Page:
Why success and failure are exactly the same, or how process supersedes perfection.
We’ve talked a lot about the origins of happiness and the various ways people go about pursuing it. And while all these lofty concepts and creative approaches have their place, it’s in the sore absence of happiness that we fully realize the importance of specific, powerful tools and steps to bringing all the theoretical stuff to life.
In this excellent talk at Columbia University, Srikumar Rao (of Are You Ready To Succeed? fame) offers precisely the kind of cognitive toolkit to combat our ingrained preoccupation with success/fail outcomes standing between us and our own happiness.
You have spent your entire life learning to be unhappy. And the way we learn to be unhappy is by buying into a particular mental models. […] The problem isn’t that we have mental models, the problem is that we don’t know we have mental models, we think that’s the way the world works.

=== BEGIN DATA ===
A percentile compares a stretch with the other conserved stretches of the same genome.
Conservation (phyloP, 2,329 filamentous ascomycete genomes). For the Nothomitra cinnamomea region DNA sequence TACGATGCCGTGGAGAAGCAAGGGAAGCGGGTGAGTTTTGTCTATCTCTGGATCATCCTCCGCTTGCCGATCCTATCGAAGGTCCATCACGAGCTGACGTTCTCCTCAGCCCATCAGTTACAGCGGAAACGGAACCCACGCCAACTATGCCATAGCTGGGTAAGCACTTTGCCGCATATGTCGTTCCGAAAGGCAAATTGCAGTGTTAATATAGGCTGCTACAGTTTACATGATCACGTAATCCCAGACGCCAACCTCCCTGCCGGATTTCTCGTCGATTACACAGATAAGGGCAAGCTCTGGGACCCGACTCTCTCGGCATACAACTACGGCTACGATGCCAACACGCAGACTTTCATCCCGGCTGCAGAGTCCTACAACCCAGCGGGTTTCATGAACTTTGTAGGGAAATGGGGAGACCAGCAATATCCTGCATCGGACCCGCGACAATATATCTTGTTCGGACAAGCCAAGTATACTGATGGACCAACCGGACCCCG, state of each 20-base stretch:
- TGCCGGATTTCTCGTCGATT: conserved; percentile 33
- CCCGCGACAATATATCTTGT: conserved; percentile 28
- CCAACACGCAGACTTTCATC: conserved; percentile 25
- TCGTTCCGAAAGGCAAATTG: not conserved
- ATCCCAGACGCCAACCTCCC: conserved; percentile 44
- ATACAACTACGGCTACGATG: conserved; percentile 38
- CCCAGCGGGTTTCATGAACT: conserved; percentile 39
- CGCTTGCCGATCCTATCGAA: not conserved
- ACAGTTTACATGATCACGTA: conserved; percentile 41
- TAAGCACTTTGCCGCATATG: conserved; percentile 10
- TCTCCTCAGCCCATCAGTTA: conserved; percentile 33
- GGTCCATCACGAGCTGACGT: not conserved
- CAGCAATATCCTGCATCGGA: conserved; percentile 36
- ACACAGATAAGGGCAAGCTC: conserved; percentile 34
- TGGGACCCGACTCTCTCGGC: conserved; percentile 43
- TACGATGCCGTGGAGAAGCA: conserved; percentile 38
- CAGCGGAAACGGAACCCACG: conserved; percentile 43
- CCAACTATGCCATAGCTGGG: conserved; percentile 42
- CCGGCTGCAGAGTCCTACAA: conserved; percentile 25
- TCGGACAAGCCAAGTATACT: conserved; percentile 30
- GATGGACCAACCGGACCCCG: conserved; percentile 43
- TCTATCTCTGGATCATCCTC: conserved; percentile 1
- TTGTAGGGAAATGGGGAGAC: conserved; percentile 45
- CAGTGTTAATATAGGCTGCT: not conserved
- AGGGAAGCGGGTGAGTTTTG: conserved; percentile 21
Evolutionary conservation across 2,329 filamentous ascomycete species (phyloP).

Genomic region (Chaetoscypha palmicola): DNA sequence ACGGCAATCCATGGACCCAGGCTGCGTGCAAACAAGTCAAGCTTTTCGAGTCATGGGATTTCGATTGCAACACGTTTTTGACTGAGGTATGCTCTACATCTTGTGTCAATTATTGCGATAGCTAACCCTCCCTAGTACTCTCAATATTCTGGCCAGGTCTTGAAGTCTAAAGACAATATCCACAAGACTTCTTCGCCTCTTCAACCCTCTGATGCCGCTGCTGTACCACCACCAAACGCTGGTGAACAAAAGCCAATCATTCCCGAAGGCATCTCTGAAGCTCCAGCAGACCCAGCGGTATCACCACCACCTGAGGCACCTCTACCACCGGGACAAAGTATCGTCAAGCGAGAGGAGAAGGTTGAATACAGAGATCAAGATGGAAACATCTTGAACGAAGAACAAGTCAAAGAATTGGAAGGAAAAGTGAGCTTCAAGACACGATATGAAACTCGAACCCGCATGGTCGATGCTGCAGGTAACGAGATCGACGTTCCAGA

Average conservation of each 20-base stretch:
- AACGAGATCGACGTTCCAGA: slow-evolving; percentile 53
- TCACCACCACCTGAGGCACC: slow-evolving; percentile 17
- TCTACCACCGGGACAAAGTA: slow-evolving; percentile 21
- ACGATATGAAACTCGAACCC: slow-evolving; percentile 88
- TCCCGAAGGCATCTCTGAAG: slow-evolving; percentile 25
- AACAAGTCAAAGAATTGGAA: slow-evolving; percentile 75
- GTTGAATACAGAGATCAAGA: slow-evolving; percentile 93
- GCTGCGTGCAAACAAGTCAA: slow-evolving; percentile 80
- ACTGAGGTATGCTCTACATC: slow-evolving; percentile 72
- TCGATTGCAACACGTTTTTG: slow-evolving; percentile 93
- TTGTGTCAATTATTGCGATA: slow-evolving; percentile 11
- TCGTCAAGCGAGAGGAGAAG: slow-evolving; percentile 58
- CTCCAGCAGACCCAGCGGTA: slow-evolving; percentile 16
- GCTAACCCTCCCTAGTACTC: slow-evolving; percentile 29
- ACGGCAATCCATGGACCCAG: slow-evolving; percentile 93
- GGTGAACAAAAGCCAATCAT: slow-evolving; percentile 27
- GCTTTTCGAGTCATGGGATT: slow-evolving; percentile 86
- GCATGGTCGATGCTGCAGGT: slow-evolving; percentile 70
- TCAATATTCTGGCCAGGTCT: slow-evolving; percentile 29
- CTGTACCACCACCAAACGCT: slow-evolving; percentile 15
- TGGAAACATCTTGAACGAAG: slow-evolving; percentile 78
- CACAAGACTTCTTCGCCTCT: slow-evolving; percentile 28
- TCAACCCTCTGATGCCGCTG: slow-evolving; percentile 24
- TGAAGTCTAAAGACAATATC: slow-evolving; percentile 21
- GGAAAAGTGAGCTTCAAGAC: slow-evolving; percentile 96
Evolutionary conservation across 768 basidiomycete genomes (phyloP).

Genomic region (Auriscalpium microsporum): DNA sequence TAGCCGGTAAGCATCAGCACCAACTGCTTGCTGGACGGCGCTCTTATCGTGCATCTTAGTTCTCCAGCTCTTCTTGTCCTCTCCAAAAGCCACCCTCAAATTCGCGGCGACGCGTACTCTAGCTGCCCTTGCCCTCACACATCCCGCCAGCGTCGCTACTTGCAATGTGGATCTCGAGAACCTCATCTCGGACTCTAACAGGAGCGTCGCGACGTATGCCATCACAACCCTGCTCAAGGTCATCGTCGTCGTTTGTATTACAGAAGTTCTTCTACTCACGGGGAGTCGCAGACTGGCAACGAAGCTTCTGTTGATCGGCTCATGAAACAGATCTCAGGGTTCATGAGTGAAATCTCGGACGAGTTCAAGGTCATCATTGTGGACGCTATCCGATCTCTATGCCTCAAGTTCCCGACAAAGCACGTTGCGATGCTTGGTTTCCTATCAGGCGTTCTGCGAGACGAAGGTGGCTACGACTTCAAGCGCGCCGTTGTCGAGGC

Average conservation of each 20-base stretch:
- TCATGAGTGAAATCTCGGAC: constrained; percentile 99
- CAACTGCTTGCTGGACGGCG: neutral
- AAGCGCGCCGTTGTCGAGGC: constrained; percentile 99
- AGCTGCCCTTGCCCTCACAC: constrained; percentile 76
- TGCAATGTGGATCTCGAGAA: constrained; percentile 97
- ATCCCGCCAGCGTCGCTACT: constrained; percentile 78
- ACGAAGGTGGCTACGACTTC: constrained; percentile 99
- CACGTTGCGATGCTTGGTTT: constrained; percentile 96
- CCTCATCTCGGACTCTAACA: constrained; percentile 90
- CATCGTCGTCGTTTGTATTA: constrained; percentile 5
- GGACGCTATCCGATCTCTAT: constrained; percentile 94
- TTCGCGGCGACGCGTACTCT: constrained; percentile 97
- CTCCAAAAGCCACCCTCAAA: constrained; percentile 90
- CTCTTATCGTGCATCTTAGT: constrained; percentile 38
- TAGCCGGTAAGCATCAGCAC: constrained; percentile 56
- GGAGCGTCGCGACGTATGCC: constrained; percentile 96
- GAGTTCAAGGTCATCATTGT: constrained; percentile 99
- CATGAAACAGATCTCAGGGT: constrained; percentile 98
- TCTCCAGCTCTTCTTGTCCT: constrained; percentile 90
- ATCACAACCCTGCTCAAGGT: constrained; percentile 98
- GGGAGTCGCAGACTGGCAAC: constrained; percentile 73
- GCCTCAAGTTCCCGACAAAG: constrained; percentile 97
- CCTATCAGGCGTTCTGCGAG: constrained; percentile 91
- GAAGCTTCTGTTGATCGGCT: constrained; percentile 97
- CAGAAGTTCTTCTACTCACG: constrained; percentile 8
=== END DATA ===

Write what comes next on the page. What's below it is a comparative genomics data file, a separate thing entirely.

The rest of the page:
Rao’s points about absolutism as the deadliest poison of emotional well-being poke brilliant holes in the very fabric of Western culture and its obsession with control, which yields only frustration and failed expectation.
We live in a world where what we think of, what we invest in, is the outcome. There is an alternative. You invest in the process.
Rao’s thinking reminds us of the slightly more life-coachish approach by Gay Hendricks in The Big Leap, a similar effort to dispell all the myths we keep perpetuating as we stand in the way of our own success and continue looking for happiness outside of ourselves.
Passion exists in you, not in the job.